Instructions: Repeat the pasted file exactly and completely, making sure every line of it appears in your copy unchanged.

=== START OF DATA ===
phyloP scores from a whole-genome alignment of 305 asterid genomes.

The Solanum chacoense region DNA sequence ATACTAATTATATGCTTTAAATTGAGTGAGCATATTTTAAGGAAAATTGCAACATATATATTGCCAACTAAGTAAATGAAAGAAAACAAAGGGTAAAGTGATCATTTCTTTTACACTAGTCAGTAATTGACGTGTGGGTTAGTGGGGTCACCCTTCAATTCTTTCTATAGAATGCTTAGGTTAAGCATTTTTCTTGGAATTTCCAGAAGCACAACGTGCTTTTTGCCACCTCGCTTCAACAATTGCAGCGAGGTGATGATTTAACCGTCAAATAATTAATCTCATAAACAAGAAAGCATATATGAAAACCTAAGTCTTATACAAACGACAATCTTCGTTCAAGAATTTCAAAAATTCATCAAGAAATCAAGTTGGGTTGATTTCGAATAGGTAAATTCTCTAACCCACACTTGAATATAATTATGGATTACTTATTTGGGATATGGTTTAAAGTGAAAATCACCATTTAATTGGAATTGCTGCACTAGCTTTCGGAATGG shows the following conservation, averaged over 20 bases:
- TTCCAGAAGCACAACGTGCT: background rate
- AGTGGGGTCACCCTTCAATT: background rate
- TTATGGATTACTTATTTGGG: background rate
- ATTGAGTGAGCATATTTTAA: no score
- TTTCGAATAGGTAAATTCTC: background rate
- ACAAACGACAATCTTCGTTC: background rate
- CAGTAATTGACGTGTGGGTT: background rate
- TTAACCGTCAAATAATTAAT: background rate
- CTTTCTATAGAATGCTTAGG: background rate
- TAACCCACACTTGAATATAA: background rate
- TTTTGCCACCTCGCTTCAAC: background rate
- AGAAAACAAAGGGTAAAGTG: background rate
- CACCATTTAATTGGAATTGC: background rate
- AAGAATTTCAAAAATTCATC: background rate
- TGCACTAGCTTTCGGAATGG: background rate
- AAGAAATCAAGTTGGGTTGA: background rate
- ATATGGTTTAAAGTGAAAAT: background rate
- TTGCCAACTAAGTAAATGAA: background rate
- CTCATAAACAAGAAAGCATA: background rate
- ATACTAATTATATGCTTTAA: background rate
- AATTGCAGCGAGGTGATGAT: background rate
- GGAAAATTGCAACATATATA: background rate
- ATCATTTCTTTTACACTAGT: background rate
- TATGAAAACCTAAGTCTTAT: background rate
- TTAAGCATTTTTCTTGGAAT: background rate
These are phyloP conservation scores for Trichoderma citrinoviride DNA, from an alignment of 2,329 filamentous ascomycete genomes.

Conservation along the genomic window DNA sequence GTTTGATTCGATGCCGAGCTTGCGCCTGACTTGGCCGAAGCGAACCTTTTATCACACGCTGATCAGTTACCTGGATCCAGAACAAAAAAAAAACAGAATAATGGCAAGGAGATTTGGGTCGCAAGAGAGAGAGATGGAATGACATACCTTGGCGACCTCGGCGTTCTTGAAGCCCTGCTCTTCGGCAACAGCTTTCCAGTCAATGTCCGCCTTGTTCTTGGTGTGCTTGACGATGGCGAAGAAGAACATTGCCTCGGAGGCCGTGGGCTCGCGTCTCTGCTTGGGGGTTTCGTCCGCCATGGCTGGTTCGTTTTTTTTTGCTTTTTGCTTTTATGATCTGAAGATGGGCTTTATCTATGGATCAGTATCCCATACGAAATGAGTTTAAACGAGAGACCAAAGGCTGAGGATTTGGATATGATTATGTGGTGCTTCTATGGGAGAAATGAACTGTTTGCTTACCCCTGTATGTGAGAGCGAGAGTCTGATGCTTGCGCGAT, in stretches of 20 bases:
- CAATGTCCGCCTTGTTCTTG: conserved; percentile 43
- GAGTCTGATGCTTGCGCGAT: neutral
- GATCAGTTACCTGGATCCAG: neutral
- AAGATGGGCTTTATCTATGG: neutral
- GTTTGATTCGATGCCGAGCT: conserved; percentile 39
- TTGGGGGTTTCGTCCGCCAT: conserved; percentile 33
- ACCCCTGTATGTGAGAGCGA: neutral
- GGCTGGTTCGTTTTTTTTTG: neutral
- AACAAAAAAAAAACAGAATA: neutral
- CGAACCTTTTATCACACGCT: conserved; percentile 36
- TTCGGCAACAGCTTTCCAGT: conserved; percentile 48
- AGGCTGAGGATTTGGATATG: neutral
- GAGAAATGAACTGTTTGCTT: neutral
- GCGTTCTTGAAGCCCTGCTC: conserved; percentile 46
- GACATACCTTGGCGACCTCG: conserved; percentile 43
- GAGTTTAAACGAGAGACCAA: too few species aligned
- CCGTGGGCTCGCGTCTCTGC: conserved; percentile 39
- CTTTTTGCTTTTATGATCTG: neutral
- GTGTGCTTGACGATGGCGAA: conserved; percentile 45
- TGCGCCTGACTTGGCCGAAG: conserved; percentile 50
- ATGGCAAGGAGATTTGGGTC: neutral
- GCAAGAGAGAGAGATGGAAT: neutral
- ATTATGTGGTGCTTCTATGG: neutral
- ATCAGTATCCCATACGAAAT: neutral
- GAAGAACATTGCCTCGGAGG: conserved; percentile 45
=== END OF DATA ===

phyloP scores from a whole-genome alignment of 305 asterid genomes.

The Solanum chacoense region DNA sequence ATACTAATTATATGCTTTAAATTGAGTGAGCATATTTTAAGGAAAATTGCAACATATATATTGCCAACTAAGTAAATGAAAGAAAACAAAGGGTAAAGTGATCATTTCTTTTACACTAGTCAGTAATTGACGTGTGGGTTAGTGGGGTCACCCTTCAATTCTTTCTATAGAATGCTTAGGTTAAGCATTTTTCTTGGAATTTCCAGAAGCACAACGTGCTTTTTGCCACCTCGCTTCAACAATTGCAGCGAGGTGATGATTTAACCGTCAAATAATTAATCTCATAAACAAGAAAGCATATATGAAAACCTAAGTCTTATACAAACGACAATCTTCGTTCAAGAATTTCAAAAATTCATCAAGAAATCAAGTTGGGTTGATTTCGAATAGGTAAATTCTCTAACCCACACTTGAATATAATTATGGATTACTTATTTGGGATATGGTTTAAAGTGAAAATCACCATTTAATTGGAATTGCTGCACTAGCTTTCGGAATGG shows the following conservation, averaged over 20 bases:
- TTCCAGAAGCACAACGTGCT: background rate
- AGTGGGGTCACCCTTCAATT: background rate
- TTATGGATTACTTATTTGGG: background rate
- ATTGAGTGAGCATATTTTAA: no score
- TTTCGAATAGGTAAATTCTC: background rate
- ACAAACGACAATCTTCGTTC: background rate
- CAGTAATTGACGTGTGGGTT: background rate
- TTAACCGTCAAATAATTAAT: background rate
- CTTTCTATAGAATGCTTAGG: background rate
- TAACCCACACTTGAATATAA: background rate
- TTTTGCCACCTCGCTTCAAC: background rate
- AGAAAACAAAGGGTAAAGTG: background rate
- CACCATTTAATTGGAATTGC: background rate
- AAGAATTTCAAAAATTCATC: background rate
- TGCACTAGCTTTCGGAATGG: background rate
- AAGAAATCAAGTTGGGTTGA: background rate
- ATATGGTTTAAAGTGAAAAT: background rate
- TTGCCAACTAAGTAAATGAA: background rate
- CTCATAAACAAGAAAGCATA: background rate
- ATACTAATTATATGCTTTAA: background rate
- AATTGCAGCGAGGTGATGAT: background rate
- GGAAAATTGCAACATATATA: background rate
- ATCATTTCTTTTACACTAGT: background rate
- TATGAAAACCTAAGTCTTAT: background rate
- TTAAGCATTTTTCTTGGAAT: background rate
These are phyloP conservation scores for Trichoderma citrinoviride DNA, from an alignment of 2,329 filamentous ascomycete genomes.

Conservation along the genomic window DNA sequence GTTTGATTCGATGCCGAGCTTGCGCCTGACTTGGCCGAAGCGAACCTTTTATCACACGCTGATCAGTTACCTGGATCCAGAACAAAAAAAAAACAGAATAATGGCAAGGAGATTTGGGTCGCAAGAGAGAGAGATGGAATGACATACCTTGGCGACCTCGGCGTTCTTGAAGCCCTGCTCTTCGGCAACAGCTTTCCAGTCAATGTCCGCCTTGTTCTTGGTGTGCTTGACGATGGCGAAGAAGAACATTGCCTCGGAGGCCGTGGGCTCGCGTCTCTGCTTGGGGGTTTCGTCCGCCATGGCTGGTTCGTTTTTTTTTGCTTTTTGCTTTTATGATCTGAAGATGGGCTTTATCTATGGATCAGTATCCCATACGAAATGAGTTTAAACGAGAGACCAAAGGCTGAGGATTTGGATATGATTATGTGGTGCTTCTATGGGAGAAATGAACTGTTTGCTTACCCCTGTATGTGAGAGCGAGAGTCTGATGCTTGCGCGAT, in stretches of 20 bases:
- CAATGTCCGCCTTGTTCTTG: conserved; percentile 43
- GAGTCTGATGCTTGCGCGAT: neutral
- GATCAGTTACCTGGATCCAG: neutral
- AAGATGGGCTTTATCTATGG: neutral
- GTTTGATTCGATGCCGAGCT: conserved; percentile 39
- TTGGGGGTTTCGTCCGCCAT: conserved; percentile 33
- ACCCCTGTATGTGAGAGCGA: neutral
- GGCTGGTTCGTTTTTTTTTG: neutral
- AACAAAAAAAAAACAGAATA: neutral
- CGAACCTTTTATCACACGCT: conserved; percentile 36
- TTCGGCAACAGCTTTCCAGT: conserved; percentile 48
- AGGCTGAGGATTTGGATATG: neutral
- GAGAAATGAACTGTTTGCTT: neutral
- GCGTTCTTGAAGCCCTGCTC: conserved; percentile 46
- GACATACCTTGGCGACCTCG: conserved; percentile 43
- GAGTTTAAACGAGAGACCAA: too few species aligned
- CCGTGGGCTCGCGTCTCTGC: conserved; percentile 39
- CTTTTTGCTTTTATGATCTG: neutral
- GTGTGCTTGACGATGGCGAA: conserved; percentile 45
- TGCGCCTGACTTGGCCGAAG: conserved; percentile 50
- ATGGCAAGGAGATTTGGGTC: neutral
- GCAAGAGAGAGAGATGGAAT: neutral
- ATTATGTGGTGCTTCTATGG: neutral
- ATCAGTATCCCATACGAAAT: neutral
- GAAGAACATTGCCTCGGAGG: conserved; percentile 45